How to Teach Your Dog to Heel Walk

Dogs that don’t generate electricity or don’t walk properly have a very difficult time walking. In fact, it is not only difficult to walk a dog that is not walking properly, it can also be dangerous for the dog. If he’s running into the street, chasing other dogs, squirrels, ice cream trucks, whatever he sees that catches his eye, all possibilities could be dangerous. Learning your dog about “heels” will provide both of you with a much better running experience. If you follow formal training protocol, your dog should walk on your left side. However, if you don’t have a plan to turn your dog into a show dog, try to get your dog to behave well on both sides and walking with you will be successful.

There are a few methods used to teach a dog the heel command, but one of the most effective involves using the “lure and reward” technique along with clicker training. All you’ll need is a leash, a dog collar or harness, a clicker, and a handful of dog treats.

Select a training location.

Attach your leash to your dog and take it to a familiar distraction-free area without other people or animals present. Your backyard or a hallway inside your house are both great options.

Position your dog, clicker, and treats.

Stand so your dog is on your left side. Hold your clicker in your right hand and grab a handful of treats in your left hand so the treats are easily accessible to your dog.

Give the sit command.

Once your dog sits next to you, reward its good behavior with a click and a treat. Before moving on to the next step, make sure that your dog’s attention is on you and that it’s in a calm state. Heeling is one of the more difficult dog-training skills, so it’s important your dog has mastered the sit command before continuing.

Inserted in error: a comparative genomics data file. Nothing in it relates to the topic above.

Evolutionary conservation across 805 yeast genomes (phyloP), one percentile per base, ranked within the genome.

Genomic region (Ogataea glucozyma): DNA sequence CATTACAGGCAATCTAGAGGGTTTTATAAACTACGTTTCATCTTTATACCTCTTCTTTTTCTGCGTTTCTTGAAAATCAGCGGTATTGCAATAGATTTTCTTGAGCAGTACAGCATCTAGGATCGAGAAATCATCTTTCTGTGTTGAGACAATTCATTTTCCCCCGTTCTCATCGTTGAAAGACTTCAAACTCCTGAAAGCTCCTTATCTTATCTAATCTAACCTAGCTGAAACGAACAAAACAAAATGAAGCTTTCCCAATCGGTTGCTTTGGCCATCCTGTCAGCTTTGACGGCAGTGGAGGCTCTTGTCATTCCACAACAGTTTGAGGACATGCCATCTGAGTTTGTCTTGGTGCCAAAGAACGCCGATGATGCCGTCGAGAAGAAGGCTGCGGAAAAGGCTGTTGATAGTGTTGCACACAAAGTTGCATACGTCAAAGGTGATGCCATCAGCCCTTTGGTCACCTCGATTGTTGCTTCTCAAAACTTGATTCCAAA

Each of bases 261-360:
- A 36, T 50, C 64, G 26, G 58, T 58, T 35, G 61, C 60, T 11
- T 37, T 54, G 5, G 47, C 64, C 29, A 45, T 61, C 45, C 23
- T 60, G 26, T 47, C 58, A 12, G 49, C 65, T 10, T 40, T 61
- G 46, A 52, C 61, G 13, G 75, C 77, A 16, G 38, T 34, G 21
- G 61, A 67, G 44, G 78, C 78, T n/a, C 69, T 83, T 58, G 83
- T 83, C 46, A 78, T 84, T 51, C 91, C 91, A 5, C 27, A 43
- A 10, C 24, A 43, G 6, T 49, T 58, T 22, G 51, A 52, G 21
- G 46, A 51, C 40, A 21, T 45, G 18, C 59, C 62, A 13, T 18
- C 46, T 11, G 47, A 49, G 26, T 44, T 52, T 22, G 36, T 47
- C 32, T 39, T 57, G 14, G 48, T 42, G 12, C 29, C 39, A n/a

Give the heel command and lure the dog forward with a treat.

Hold out a treat in front of your dog’s nose, verbally say the command “heel,” and slowly step forward. The treat should act as a guide so that your dog follows you. For every couple of steps your dog walks in stride with you, reward it with a click, a treat, and a verbal complement. And remember that you want your dog to remain as close to you as possible, so keep your left hand with the treat near the side of your body instead of extending your arm outward.

Correct bad behavior.

Keep practicing the above routine for 10 minutes at a time, with a few training sessions each day. If your dog ever wanders away or loses focus, stop walking, call your dog’s name until it comes back next to you, and give the sit command again. Now that your dog is in the correct position, give the heel command and restart the process from there.

Taper off using treats.

Once your dog has at least a week of practice and is heeling consistently, continue the same method, but keep the treats in your pocket so that your left hand is empty. When your dog follows the heel command correctly and walks in stride next to you, reward it with a click and a treat from your pocket. Gradually wait more and more steps before giving your dog a treat; first do it every two steps, then every five steps, and then every 10 steps.

Master the heel command.

After another week or two of successful training, it’s time to take your dog to more challenging environments. Increase the length of your walks and try bringing your dog to a more distracting location like a dog park. As your dog becomes more proficient at heeling, use treats as a reward sparingly and instead rely mostly on verbal encouragement and praise. You can even train your dog to heel off-leash, but for off-leash training make sure you’re in a safe, confined area.

Most dog trainers teach the heel position on the left side of the handler’s body, but the right side is acceptable as well. Training dogs to heel at the left side is only customary because the heel command originated in the military, where soldiers carry a rifle in their right hand and the soldier’s dog walks on their left-hand side.

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